when the march was resumed, arriving in Fayetteville at sunrise on the morning of the 7th.
I had intended to await at Fayetteville the arrival of the trains, in order to allow the men to procure breakfast, much needed after their long and toilsome night march. Before the arrival of the trains afforded opportunity for so doing, a message from General Blunt, with an indorsement thereon by the general commanding, was received, urging me to bring forward my division as rapidly as possible. Without a moment's delay I put my column in motion, and before noon had united with the Third Division on the bank of Illinois Creek, in front of the enemy.
Very soon after my arrival, by direction of the commanding general, I brought forward Battery F (Murphy's), First Missouri Light Artillery, and, dividing it into half batteries, placed the three pieces of the right half, under Lieutenant Marr, at a point in the open field, affording a good command of the enemy's position.
The left half, under the immediate command of Captain Murphy himself, I placed in a more commanding position, about 400 yards from there to the right, upon higher ground. In compliance with an order received from the commanding general, I then directed Captain Murphy to open the attack, which he did in gallant style, followed by the batteries of the Third Division, posted on lower ground in front.
I had meanwhile placed the Thirty-seventh Illinois Infantry as a support to protect the battery on the right, and the Twentieth Iowa Infantry on the left, with the Twenty-sixth Indiana Infantry 100 yards in the rear and center, under cover of a thick growth of young wood, as a reserve. Occupying this position, the battery did superb execution, and, in conjunction with the other battery of my command and those of the Third Division, silenced all those the enemy brought forward, as soon as their position could be ascertained. The enemy's batteries being silenced, I was ordered to move forward two infantry regiments of my division to the support of the infantry of the other division, which were falling back, after a desperate assault of the enemy's position, on the ridge. I brought forward the Twenty-sixth Indiana and the Thirty-seventh Illinois at double-quick.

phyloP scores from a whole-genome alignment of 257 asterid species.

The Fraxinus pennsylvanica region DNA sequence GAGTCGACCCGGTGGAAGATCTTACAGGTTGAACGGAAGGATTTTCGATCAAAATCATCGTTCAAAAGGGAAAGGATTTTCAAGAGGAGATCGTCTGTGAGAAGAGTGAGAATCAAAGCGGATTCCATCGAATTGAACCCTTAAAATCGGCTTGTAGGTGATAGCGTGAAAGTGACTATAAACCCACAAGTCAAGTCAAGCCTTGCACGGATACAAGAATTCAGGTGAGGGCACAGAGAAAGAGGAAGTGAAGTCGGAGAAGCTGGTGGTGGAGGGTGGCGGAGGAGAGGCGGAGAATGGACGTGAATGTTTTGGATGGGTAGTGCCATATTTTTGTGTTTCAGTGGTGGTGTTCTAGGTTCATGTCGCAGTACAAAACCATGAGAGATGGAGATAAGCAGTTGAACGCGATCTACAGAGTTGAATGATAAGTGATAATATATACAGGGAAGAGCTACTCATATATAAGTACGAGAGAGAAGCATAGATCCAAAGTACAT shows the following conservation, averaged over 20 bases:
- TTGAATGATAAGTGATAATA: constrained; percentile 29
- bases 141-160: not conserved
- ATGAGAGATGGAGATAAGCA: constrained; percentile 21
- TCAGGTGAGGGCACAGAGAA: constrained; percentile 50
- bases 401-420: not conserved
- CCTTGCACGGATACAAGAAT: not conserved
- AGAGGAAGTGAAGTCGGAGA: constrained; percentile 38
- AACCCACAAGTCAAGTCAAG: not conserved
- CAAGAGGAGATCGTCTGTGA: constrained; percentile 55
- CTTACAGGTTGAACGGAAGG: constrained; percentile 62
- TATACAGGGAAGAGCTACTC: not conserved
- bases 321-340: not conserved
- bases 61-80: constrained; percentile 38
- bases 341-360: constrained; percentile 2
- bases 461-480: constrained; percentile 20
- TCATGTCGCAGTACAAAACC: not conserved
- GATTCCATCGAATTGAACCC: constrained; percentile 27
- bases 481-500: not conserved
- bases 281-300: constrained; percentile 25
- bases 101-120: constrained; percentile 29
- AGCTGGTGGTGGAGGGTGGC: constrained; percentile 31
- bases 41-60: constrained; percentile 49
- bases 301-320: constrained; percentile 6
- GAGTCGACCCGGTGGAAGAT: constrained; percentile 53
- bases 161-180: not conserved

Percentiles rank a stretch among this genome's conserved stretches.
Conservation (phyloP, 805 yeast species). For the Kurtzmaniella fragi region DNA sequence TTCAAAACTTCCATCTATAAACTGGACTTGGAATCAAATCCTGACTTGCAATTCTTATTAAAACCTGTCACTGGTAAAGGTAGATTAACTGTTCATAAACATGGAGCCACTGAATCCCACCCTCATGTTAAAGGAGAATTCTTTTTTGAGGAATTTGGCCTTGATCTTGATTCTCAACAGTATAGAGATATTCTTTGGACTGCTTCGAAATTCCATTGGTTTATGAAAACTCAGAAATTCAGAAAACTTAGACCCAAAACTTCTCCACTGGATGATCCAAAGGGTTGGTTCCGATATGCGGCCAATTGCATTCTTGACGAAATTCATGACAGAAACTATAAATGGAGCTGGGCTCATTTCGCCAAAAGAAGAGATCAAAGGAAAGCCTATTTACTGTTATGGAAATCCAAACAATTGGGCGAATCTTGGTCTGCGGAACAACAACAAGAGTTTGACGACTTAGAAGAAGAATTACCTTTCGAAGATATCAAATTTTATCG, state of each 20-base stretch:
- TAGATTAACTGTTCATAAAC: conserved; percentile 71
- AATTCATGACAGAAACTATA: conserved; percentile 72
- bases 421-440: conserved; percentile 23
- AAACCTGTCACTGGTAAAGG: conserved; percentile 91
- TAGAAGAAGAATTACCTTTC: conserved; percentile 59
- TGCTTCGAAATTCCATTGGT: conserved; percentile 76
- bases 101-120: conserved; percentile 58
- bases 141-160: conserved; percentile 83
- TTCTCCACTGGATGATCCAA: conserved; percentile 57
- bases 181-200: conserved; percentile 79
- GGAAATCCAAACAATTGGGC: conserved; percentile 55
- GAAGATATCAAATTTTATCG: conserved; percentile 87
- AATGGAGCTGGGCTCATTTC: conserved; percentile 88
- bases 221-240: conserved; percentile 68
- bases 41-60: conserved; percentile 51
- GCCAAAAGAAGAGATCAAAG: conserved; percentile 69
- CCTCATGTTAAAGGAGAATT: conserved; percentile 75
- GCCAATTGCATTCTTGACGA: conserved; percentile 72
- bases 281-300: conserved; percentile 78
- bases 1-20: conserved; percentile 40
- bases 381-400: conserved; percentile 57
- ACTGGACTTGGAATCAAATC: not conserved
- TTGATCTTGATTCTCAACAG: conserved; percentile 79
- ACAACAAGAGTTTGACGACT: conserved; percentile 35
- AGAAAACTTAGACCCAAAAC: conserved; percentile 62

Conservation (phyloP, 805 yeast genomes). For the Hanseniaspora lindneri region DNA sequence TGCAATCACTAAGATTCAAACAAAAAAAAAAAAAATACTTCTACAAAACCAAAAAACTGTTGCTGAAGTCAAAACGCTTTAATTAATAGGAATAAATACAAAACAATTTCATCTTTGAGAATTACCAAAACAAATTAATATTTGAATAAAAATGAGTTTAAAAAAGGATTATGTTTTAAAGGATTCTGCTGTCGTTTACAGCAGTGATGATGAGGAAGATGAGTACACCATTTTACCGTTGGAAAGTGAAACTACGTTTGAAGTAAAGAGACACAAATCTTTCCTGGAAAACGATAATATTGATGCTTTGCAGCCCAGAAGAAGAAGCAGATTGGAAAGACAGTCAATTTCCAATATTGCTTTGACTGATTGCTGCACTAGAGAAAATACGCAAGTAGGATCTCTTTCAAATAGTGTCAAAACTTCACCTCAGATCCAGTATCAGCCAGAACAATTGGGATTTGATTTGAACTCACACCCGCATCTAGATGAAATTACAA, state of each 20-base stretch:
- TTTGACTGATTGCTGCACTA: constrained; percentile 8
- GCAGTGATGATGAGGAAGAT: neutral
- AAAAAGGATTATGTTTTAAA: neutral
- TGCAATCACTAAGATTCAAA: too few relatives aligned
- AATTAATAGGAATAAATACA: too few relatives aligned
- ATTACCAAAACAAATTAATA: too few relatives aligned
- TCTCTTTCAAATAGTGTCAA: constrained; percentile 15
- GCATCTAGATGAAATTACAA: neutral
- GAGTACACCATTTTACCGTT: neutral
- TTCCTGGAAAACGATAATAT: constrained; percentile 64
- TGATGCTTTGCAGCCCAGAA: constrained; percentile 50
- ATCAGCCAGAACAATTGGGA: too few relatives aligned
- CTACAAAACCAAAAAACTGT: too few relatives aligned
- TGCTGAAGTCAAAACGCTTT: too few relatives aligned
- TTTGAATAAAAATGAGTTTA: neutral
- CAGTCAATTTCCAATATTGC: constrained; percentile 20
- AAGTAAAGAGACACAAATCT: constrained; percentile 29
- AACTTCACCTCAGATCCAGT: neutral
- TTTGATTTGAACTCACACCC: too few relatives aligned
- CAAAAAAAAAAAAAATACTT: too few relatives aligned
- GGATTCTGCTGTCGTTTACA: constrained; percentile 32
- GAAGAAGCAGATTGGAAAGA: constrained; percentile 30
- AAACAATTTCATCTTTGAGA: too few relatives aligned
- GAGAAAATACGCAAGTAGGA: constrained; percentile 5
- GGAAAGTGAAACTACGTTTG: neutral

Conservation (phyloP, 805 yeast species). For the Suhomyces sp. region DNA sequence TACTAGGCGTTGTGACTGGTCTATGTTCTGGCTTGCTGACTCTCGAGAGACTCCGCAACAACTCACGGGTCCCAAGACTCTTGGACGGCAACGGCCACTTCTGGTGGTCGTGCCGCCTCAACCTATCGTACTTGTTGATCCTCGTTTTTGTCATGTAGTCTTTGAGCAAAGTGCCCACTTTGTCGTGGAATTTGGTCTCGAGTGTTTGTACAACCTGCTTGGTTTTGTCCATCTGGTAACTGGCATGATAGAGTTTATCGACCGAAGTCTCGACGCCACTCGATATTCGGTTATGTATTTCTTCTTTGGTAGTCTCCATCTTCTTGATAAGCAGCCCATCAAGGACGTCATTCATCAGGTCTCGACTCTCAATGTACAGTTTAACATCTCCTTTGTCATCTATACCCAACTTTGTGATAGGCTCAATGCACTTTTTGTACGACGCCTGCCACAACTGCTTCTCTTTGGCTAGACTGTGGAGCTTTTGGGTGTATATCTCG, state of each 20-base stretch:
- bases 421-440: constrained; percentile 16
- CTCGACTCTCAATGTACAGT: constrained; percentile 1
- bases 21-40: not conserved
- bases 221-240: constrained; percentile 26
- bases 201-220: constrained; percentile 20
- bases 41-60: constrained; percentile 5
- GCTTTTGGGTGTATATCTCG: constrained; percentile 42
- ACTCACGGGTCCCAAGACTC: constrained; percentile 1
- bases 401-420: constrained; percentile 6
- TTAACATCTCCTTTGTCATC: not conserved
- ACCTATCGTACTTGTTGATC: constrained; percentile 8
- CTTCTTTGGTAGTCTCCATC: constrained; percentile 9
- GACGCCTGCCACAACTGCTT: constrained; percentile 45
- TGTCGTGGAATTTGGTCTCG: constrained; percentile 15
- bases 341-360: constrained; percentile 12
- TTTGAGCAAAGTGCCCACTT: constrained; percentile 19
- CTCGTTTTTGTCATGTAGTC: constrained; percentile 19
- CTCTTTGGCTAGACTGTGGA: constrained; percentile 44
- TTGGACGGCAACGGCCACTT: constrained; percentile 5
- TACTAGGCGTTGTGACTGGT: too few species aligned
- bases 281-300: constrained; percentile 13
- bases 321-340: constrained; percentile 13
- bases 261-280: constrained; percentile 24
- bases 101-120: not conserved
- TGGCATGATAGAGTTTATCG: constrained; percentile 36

Finding, on my arrival at the foot of the ridge, that the other regiments had fallen back so far, and were so badly cut up that it was necessary to give them time to reform, I ordered the two regiments to move up the hill to assault the position of the enemy, strongly posted on the crest of the ridge. Throwing out a company of skirmishers from each to cover their front, both regiments moved steadily and compactly forward till they reached a point 75 to 100 yards beyond the crest of the ridge, when the skirmishers commenced firing upon the enemy, of whom comparatively few could be seen. Suddenly the infantry of the enemy, which had been lying down, concealed by the thick brush and leaves, rose up in one overwhelming number and poured in a deadly, galling fire, which was withstood and returned for a time by our troops with the coolness and firmness of veteran soldiers. The preponderance of numbers on the part of the enemy was so great that the infantry was eventually forced to retire in some little confusion; but they soon reformed in good order, taking a position about 250 yards from the foot of the ridge, which they maintained until the close of the action. The two regiments had lost nearly one-third number in killed and wounded in the desperate assault. All these operations took place under my immediate supervision.
During this time the Twentieth Iowa Infantry, which had formed the left support of Murphy's battery, was, by some mistake in conveyance